Nov. 7, 2021



Wake up, do the same old routine, go to bed, and then do it all again. That is the cycle. But is is it worth it? You keep doing it, but nothing changes.

Greensburg Church of the Nazarene
31 Bluebird Lane, Greensburg, KY 42743

Rural Revitalization Network
Our goal is to engage, equip and empower rural pastors, churches, communities for the Kingdom.

Christian Podcaster Association


**not a word for word transcript, but the sermon manuscript**

You wake up, hit the snooze button, then wake up again. Leaving your home, your life enters in a familiar routine. Small details and unique events occur, but in the end your life seems like it is on the same merry-go-round. The belief is if you keep pressing forward, hang on long enough, something good will result. But life has been on repeat for so long, you have wondered, “why di I keep doing this?” Are you not living out the definition of insanity?


In our text today, the man in our narrative is in a similar cycle. Helpless to do anything else, or make a change on his own. He asked to be asking himself the same question we ask ourselves.




1 One day Peter and John were going up to the temple at the hour of prayer, at three o’clock in the afternoon. 2 And a man lame from birth was being carried in. People would lay him daily at the gate of the temple called the Beautiful Gate so that he could ask for alms from those entering the temple. 3 When he saw Peter and John about to go into the temple, he asked them for alms. 4 Peter looked intently at him as did John, and said, “Look at us.” 5 And he fixed his attention on them, expecting to receive something from them. 6 But Peter said, “I have no silver or gold, but what I have I give you; in the name of Jesus Christ of Nazareth, stand up and walk.” 7 And he took him by the right hand and raised him up; and immediately his feet and ankles were made strong. 8 Jumping up, he stood and began to walk, and he entered the temple with them, walking and leaping and praising God. 9 All the people saw him walking and praising God, 10 an they recognized him as the one who used to sit and ask for alms at the Beautiful Gate of the temple; and they were filled with wonder and amazement at what had happened to him. (NRSV)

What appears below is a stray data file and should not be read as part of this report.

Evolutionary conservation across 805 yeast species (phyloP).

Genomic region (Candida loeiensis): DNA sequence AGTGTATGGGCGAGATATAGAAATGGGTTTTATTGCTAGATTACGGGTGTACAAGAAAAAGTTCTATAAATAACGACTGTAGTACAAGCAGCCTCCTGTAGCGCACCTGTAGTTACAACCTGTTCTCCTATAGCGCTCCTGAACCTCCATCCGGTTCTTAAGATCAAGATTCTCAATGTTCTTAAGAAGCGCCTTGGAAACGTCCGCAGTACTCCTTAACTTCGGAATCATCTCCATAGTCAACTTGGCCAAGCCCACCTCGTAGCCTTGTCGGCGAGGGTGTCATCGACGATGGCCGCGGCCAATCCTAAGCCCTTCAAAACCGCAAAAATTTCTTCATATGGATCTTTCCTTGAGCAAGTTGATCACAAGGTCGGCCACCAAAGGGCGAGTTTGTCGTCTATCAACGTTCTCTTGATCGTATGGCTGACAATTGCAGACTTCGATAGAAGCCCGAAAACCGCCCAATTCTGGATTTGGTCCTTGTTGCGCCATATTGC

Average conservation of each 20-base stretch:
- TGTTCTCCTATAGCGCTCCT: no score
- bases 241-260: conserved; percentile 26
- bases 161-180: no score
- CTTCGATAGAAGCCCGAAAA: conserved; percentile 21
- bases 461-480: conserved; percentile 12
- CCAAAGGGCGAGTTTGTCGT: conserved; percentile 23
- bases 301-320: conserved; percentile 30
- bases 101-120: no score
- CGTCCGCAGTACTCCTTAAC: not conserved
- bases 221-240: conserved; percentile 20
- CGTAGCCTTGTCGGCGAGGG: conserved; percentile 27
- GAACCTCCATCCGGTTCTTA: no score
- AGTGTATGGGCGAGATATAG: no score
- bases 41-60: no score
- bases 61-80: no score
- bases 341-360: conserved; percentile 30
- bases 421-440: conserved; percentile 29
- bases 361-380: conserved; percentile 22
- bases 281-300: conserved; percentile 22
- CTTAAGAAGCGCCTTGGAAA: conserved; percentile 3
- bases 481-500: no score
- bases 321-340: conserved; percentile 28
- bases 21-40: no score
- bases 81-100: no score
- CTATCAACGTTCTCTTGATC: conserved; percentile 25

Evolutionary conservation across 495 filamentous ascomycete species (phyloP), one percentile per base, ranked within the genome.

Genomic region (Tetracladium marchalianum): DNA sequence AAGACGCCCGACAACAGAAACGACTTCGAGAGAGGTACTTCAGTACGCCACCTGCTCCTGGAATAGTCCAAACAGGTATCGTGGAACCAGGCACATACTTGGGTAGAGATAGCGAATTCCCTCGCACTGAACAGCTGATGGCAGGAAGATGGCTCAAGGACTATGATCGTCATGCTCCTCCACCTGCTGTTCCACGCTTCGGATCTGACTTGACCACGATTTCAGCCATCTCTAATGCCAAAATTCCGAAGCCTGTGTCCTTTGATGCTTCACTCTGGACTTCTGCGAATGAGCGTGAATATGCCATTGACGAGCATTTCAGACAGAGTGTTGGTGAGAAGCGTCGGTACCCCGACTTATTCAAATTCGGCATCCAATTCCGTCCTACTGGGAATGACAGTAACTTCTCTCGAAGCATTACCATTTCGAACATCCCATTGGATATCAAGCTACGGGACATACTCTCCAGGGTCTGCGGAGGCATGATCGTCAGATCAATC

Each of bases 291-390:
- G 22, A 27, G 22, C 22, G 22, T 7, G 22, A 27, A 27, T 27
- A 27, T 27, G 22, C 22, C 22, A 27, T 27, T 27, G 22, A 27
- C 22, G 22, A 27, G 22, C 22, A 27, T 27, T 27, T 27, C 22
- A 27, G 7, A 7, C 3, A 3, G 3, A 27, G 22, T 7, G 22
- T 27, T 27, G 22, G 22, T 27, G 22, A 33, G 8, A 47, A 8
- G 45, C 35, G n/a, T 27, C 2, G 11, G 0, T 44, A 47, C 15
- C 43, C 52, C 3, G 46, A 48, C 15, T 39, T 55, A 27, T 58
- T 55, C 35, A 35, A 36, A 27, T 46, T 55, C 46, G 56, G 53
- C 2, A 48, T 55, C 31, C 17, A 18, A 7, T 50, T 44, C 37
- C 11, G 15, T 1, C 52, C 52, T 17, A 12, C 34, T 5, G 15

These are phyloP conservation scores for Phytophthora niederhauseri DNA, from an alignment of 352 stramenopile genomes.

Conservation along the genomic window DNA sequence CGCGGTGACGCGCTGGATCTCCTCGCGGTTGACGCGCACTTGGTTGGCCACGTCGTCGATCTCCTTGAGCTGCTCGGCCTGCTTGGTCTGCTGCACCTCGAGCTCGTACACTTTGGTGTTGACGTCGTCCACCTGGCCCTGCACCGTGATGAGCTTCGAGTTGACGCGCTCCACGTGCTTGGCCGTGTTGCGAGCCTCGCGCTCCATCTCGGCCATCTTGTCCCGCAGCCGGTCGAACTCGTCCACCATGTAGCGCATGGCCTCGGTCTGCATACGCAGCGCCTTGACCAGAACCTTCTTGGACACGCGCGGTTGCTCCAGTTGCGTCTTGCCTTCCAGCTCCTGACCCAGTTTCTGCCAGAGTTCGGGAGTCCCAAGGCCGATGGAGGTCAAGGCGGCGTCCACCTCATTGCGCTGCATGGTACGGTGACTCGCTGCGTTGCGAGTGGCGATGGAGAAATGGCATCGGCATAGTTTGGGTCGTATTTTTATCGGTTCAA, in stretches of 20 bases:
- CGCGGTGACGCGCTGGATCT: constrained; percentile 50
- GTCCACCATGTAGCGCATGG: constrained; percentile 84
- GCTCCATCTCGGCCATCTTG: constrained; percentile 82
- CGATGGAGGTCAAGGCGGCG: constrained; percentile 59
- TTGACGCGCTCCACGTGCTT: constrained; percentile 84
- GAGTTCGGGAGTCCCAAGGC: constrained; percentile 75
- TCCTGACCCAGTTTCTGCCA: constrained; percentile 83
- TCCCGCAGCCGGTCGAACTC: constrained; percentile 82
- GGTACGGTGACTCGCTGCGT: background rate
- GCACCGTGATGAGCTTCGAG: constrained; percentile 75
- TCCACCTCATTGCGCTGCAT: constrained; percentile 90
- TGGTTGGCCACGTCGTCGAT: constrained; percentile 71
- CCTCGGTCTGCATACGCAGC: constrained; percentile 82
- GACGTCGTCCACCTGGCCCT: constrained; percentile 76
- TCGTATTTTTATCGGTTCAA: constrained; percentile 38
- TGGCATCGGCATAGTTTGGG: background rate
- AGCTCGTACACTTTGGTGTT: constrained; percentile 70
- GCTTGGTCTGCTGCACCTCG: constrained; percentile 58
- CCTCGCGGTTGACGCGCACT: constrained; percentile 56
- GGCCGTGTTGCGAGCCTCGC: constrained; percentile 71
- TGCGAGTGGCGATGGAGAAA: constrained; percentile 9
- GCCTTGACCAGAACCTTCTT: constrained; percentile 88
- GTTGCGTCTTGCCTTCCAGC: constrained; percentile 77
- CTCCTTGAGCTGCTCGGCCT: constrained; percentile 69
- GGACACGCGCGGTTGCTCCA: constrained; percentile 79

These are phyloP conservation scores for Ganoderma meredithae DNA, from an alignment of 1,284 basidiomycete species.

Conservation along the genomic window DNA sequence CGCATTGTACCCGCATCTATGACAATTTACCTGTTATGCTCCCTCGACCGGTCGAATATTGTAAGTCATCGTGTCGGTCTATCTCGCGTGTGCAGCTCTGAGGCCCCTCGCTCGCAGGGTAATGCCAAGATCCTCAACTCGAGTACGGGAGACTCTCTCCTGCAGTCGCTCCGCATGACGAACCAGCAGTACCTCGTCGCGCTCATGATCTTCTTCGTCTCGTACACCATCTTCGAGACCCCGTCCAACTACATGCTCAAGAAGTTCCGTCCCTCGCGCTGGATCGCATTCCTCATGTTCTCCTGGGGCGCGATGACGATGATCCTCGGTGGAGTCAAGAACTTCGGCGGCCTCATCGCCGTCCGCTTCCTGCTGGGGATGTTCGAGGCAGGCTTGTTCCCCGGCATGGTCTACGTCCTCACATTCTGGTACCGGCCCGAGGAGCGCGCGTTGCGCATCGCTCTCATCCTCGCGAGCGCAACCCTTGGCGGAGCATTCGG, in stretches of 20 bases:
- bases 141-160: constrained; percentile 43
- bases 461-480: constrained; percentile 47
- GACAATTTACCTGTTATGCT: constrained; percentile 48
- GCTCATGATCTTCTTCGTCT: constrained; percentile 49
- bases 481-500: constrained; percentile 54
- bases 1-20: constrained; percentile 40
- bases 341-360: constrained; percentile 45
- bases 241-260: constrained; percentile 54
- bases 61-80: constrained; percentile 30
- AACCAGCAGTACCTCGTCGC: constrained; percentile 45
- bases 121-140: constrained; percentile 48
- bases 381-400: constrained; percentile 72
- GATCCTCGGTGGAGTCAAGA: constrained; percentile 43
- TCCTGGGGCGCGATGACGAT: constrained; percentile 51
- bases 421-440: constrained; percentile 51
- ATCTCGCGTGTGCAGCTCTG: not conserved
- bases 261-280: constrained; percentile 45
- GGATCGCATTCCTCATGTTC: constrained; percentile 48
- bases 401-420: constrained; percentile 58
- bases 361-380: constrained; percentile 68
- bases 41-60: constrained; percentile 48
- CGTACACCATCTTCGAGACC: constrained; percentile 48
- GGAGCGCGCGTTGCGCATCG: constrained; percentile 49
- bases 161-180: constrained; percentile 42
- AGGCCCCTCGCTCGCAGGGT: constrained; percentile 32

This is the Word of God, for the people of God, thanks be to God.




***Key verse***


Verse 2 is our key to answering the question, “Why am I doing this?” It reads, “A man lame from birth was carried every day  to the temple gate.” Before we can answer the question, we must understand why this man is carried there every day. The simple answer is because the man could not walk, but the answer we are getting at is deeper than that one.


***What the beggar expected***


The man has taken his daily position at the Temple gate. There was only one temple, but many gates at the Temple. Many commentators debate which gate the man was placed at. No one really knows for sure, only that it was called the Beautiful Gate. When Peter and John enter, the man sees them as worshipers. And he hopes that Peter and John are worshipers who also are willing to give to those in need, like himself. “When he saw Peter and John about to go into the temple, he asked them for alms.” (v3)


“Peter looked intently at him, as did John, and said, “Look at us.” And he fixed his attention on them, expecting to receive something from them.” (v4-5) The man believes today will be a good day, Peter and John noticed him. Perhaps they will give what ever spare money they have available.


***What the beggar received***


Peter immediately squashes the man’s hopes. “I have no money,” Peter says (v6). No money is not what the man wants to hear. He depends on the generosity of strangers to survive. The man is crippled, there are no government programs available to help him. Those who worship at the temple, they are the man’s only hope.